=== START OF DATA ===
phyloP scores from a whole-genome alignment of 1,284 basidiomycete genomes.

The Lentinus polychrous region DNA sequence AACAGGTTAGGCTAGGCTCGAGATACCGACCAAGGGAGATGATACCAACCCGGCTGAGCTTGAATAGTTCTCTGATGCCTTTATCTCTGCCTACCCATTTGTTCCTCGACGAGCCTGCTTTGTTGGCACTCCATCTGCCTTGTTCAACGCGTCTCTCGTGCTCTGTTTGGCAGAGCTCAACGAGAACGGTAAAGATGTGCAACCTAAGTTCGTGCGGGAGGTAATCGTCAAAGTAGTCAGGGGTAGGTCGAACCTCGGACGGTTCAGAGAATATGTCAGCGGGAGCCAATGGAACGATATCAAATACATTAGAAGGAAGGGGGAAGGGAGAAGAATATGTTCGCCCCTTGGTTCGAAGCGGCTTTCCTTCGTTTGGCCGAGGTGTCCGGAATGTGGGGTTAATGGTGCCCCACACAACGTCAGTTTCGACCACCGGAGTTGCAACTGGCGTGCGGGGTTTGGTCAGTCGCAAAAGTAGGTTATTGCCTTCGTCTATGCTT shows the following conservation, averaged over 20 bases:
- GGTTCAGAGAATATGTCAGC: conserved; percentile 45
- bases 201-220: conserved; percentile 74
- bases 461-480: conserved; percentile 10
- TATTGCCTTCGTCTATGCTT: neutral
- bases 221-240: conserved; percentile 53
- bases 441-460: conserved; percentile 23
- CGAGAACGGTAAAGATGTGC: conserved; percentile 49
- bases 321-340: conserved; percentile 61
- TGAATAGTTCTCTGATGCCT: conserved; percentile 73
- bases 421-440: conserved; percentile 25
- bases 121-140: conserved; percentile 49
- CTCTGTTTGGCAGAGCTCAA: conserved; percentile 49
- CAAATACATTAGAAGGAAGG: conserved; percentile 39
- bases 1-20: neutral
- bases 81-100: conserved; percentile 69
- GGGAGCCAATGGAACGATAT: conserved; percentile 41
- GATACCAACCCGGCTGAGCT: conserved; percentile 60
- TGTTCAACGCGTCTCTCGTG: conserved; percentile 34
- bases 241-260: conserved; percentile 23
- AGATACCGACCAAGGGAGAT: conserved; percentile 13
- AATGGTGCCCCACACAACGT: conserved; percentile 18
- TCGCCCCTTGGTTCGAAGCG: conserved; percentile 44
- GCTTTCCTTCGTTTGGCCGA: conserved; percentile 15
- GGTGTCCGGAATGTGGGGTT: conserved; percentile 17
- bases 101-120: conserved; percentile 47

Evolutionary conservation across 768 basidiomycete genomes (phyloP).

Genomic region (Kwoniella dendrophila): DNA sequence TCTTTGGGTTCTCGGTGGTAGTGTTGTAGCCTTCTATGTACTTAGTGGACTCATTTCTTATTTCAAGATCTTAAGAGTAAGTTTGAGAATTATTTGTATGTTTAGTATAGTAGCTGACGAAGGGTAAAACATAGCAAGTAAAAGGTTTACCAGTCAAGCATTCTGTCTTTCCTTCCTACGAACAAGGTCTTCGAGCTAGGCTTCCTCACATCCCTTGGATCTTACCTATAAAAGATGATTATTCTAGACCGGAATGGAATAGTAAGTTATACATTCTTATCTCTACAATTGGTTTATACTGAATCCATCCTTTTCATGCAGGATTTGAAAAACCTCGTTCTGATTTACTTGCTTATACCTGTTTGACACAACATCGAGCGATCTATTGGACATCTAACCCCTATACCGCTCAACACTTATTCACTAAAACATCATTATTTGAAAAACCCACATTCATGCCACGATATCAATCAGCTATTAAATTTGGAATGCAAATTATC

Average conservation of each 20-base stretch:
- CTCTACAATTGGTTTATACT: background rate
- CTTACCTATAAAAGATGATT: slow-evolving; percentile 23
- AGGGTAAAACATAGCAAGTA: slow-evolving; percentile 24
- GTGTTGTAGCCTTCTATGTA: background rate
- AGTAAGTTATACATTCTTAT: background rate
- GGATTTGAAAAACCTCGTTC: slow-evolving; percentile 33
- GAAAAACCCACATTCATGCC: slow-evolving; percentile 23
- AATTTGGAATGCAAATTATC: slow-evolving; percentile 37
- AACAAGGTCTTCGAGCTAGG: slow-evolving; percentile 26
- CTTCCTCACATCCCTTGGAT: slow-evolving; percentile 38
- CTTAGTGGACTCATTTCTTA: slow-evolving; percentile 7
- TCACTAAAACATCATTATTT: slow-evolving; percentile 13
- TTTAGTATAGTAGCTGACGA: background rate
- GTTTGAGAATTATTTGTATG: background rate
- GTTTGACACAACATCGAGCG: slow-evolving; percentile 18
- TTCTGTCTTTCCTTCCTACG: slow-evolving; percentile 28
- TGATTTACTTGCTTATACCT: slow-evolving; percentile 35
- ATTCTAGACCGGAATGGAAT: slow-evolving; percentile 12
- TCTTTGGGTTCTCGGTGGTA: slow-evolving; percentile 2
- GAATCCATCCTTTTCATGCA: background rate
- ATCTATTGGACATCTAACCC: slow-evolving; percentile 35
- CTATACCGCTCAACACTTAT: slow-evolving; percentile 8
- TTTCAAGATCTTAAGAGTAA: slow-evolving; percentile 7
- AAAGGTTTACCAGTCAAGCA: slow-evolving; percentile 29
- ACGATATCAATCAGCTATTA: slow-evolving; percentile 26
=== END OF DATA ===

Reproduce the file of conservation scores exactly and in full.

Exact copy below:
phyloP scores from a whole-genome alignment of 1,284 basidiomycete genomes.

The Lentinus polychrous region DNA sequence AACAGGTTAGGCTAGGCTCGAGATACCGACCAAGGGAGATGATACCAACCCGGCTGAGCTTGAATAGTTCTCTGATGCCTTTATCTCTGCCTACCCATTTGTTCCTCGACGAGCCTGCTTTGTTGGCACTCCATCTGCCTTGTTCAACGCGTCTCTCGTGCTCTGTTTGGCAGAGCTCAACGAGAACGGTAAAGATGTGCAACCTAAGTTCGTGCGGGAGGTAATCGTCAAAGTAGTCAGGGGTAGGTCGAACCTCGGACGGTTCAGAGAATATGTCAGCGGGAGCCAATGGAACGATATCAAATACATTAGAAGGAAGGGGGAAGGGAGAAGAATATGTTCGCCCCTTGGTTCGAAGCGGCTTTCCTTCGTTTGGCCGAGGTGTCCGGAATGTGGGGTTAATGGTGCCCCACACAACGTCAGTTTCGACCACCGGAGTTGCAACTGGCGTGCGGGGTTTGGTCAGTCGCAAAAGTAGGTTATTGCCTTCGTCTATGCTT shows the following conservation, averaged over 20 bases:
- GGTTCAGAGAATATGTCAGC: conserved; percentile 45
- bases 201-220: conserved; percentile 74
- bases 461-480: conserved; percentile 10
- TATTGCCTTCGTCTATGCTT: neutral
- bases 221-240: conserved; percentile 53
- bases 441-460: conserved; percentile 23
- CGAGAACGGTAAAGATGTGC: conserved; percentile 49
- bases 321-340: conserved; percentile 61
- TGAATAGTTCTCTGATGCCT: conserved; percentile 73
- bases 421-440: conserved; percentile 25
- bases 121-140: conserved; percentile 49
- CTCTGTTTGGCAGAGCTCAA: conserved; percentile 49
- CAAATACATTAGAAGGAAGG: conserved; percentile 39
- bases 1-20: neutral
- bases 81-100: conserved; percentile 69
- GGGAGCCAATGGAACGATAT: conserved; percentile 41
- GATACCAACCCGGCTGAGCT: conserved; percentile 60
- TGTTCAACGCGTCTCTCGTG: conserved; percentile 34
- bases 241-260: conserved; percentile 23
- AGATACCGACCAAGGGAGAT: conserved; percentile 13
- AATGGTGCCCCACACAACGT: conserved; percentile 18
- TCGCCCCTTGGTTCGAAGCG: conserved; percentile 44
- GCTTTCCTTCGTTTGGCCGA: conserved; percentile 15
- GGTGTCCGGAATGTGGGGTT: conserved; percentile 17
- bases 101-120: conserved; percentile 47

Evolutionary conservation across 768 basidiomycete genomes (phyloP).

Genomic region (Kwoniella dendrophila): DNA sequence TCTTTGGGTTCTCGGTGGTAGTGTTGTAGCCTTCTATGTACTTAGTGGACTCATTTCTTATTTCAAGATCTTAAGAGTAAGTTTGAGAATTATTTGTATGTTTAGTATAGTAGCTGACGAAGGGTAAAACATAGCAAGTAAAAGGTTTACCAGTCAAGCATTCTGTCTTTCCTTCCTACGAACAAGGTCTTCGAGCTAGGCTTCCTCACATCCCTTGGATCTTACCTATAAAAGATGATTATTCTAGACCGGAATGGAATAGTAAGTTATACATTCTTATCTCTACAATTGGTTTATACTGAATCCATCCTTTTCATGCAGGATTTGAAAAACCTCGTTCTGATTTACTTGCTTATACCTGTTTGACACAACATCGAGCGATCTATTGGACATCTAACCCCTATACCGCTCAACACTTATTCACTAAAACATCATTATTTGAAAAACCCACATTCATGCCACGATATCAATCAGCTATTAAATTTGGAATGCAAATTATC

Average conservation of each 20-base stretch:
- CTCTACAATTGGTTTATACT: background rate
- CTTACCTATAAAAGATGATT: slow-evolving; percentile 23
- AGGGTAAAACATAGCAAGTA: slow-evolving; percentile 24
- GTGTTGTAGCCTTCTATGTA: background rate
- AGTAAGTTATACATTCTTAT: background rate
- GGATTTGAAAAACCTCGTTC: slow-evolving; percentile 33
- GAAAAACCCACATTCATGCC: slow-evolving; percentile 23
- AATTTGGAATGCAAATTATC: slow-evolving; percentile 37
- AACAAGGTCTTCGAGCTAGG: slow-evolving; percentile 26
- CTTCCTCACATCCCTTGGAT: slow-evolving; percentile 38
- CTTAGTGGACTCATTTCTTA: slow-evolving; percentile 7
- TCACTAAAACATCATTATTT: slow-evolving; percentile 13
- TTTAGTATAGTAGCTGACGA: background rate
- GTTTGAGAATTATTTGTATG: background rate
- GTTTGACACAACATCGAGCG: slow-evolving; percentile 18
- TTCTGTCTTTCCTTCCTACG: slow-evolving; percentile 28
- TGATTTACTTGCTTATACCT: slow-evolving; percentile 35
- ATTCTAGACCGGAATGGAAT: slow-evolving; percentile 12
- TCTTTGGGTTCTCGGTGGTA: slow-evolving; percentile 2
- GAATCCATCCTTTTCATGCA: background rate
- ATCTATTGGACATCTAACCC: slow-evolving; percentile 35
- CTATACCGCTCAACACTTAT: slow-evolving; percentile 8
- TTTCAAGATCTTAAGAGTAA: slow-evolving; percentile 7
- AAAGGTTTACCAGTCAAGCA: slow-evolving; percentile 29
- ACGATATCAATCAGCTATTA: slow-evolving; percentile 26